Jersey – The Sound Of Victory

There are many things to admire about Gowtham Tinnanuri’s second film Jersey. The biggest compliment I can give the film is that they have taken a tried and tested template and presented in a fresh way. Yes, we do know what is going to happen but the way it happens is nice to see. A big part of this is due to the performance of Nani and there is one scene in particular that will stay in the minds of people for a long time. For a man who spends most of the film in a restrained manner, the outpouring of emotion at the railway station is a joy to behold. We scream with Nani and we are happy for him like we have achieved something. That is the power of good cinema.


In that one stretch of action, we can see so many things being said about the society we live in. People who suppress their emotions will strongly relate to that scene and given the way society has conditioned us, I wouldn’t be surprised if that was most of us. Here is a man who has achieved something that no one thought he could, yet somehow he has managed to do it. In the grand scheme of the film, we know that he is going to do this but it is exhilarating to see the outpouring of emotion from Nani. Jersey works because it has an inherently realistic tone that is spiced with some cinematic elements. The train scene could be considered by some to be cinematic but I think it is one of the more realistic parts of the film. I myself have wanted to scream in anger or pain but haven’t been able to. Perhaps I should start going to the railway station more often. The train scene comes at a crucial moment in the film helps ground the film in reality. From then on, what happens is just part of the journey and we are happy to be along for the ride.

Until next time, bye.

The Hangout Series #3

The one thing that can be said about Kancharapalem is that, you feel that you know what is going to happen. But the way they take this story forward is quite interesting. I do not want to say more and spoil it for those who haven’t yet seen it.

This is a film with four ‘different’ stories that talk about one emotion – love. We see love of different ages and shades and the keyword here is relatability. No matter how old or young you are, there is something that you can relate to and that is the beauty of the film.

A film like this needs to have interesting characters to work and thankfully it has quite a few of them. Take one look at your neighborhood and you are sure to run into someone who is quirky in their own way. Kancharapalem at times feels like a documentary. This is not in its cinematic form but rather in its treatment of the characters. We feel like we are a fly on the wall that is observing what is happening.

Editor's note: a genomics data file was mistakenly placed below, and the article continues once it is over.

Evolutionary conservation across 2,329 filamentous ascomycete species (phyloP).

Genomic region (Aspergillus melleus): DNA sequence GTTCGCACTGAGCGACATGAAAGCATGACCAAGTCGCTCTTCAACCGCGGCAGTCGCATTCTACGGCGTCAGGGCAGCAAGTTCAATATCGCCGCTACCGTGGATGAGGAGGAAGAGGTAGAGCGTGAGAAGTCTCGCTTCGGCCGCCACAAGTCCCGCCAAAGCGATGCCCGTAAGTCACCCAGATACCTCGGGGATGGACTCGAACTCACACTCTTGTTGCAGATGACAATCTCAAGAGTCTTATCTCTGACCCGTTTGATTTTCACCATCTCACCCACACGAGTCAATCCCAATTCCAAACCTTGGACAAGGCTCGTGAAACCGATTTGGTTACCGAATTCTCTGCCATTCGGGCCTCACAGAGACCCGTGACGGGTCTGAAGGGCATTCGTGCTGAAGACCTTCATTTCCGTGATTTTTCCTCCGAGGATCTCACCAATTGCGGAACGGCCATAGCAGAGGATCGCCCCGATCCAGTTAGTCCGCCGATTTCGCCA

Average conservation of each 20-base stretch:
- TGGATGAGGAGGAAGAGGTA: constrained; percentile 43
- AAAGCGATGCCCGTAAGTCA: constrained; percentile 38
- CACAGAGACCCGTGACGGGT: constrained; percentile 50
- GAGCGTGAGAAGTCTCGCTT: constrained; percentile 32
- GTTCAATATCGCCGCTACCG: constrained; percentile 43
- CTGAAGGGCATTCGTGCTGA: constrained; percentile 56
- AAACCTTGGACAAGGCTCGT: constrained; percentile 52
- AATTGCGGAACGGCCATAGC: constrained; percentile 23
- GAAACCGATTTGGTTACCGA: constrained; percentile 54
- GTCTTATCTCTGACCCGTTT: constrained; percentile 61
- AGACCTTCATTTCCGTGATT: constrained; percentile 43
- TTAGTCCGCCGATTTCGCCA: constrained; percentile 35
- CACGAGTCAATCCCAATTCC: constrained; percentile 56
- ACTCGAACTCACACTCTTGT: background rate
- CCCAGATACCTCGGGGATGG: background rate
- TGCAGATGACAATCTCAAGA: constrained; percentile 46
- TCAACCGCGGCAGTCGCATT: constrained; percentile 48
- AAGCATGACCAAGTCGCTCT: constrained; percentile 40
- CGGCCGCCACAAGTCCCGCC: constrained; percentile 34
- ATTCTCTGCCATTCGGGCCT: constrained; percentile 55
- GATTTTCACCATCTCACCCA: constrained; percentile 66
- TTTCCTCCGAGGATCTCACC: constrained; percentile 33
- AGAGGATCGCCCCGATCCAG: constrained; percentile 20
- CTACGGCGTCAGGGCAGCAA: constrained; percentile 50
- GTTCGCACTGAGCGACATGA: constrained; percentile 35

When this happens, you do not need to have a plot per say, all that needs to happen is for the proceedings to flow in an organic manner. This happens for the most part and aside from a few cinematic moments at the end of the film, what we see is a highly realistic portrayal of small-town India.

Another aspect that works in the film’s favor is the universal appeal of its setting. Though the story is set in Kancharapalem, this could be any small-town in India. Everywhere, we get to see problems relating to religion, caste, social status etc.

There is a lot of humor present in the film and that makes it possible to truly hangout with these people. Yes, there are some really emotional moments but you do not feel overwhelmed by them. Even when something poignant happens, the way it is presented is very simple. It is just everyday people having everyday realizations.

This is nice because not all of us have these realizations in a big dramatic way. Kancharapalem presents this in a more understated fashion and for that I would like to thank director/writer Venkatesh Maha.

As for flaws in Kancharapalem, I did feel that the length was a little too much at times. But every time that happened, there was something to make me smile or tear up. A true hangout film doesn’t make you feel the same emotion over and over. It takes you on a journey that can sometimes be bumpy but the destination is beautiful and that makes it worth it.

Until next time, bye.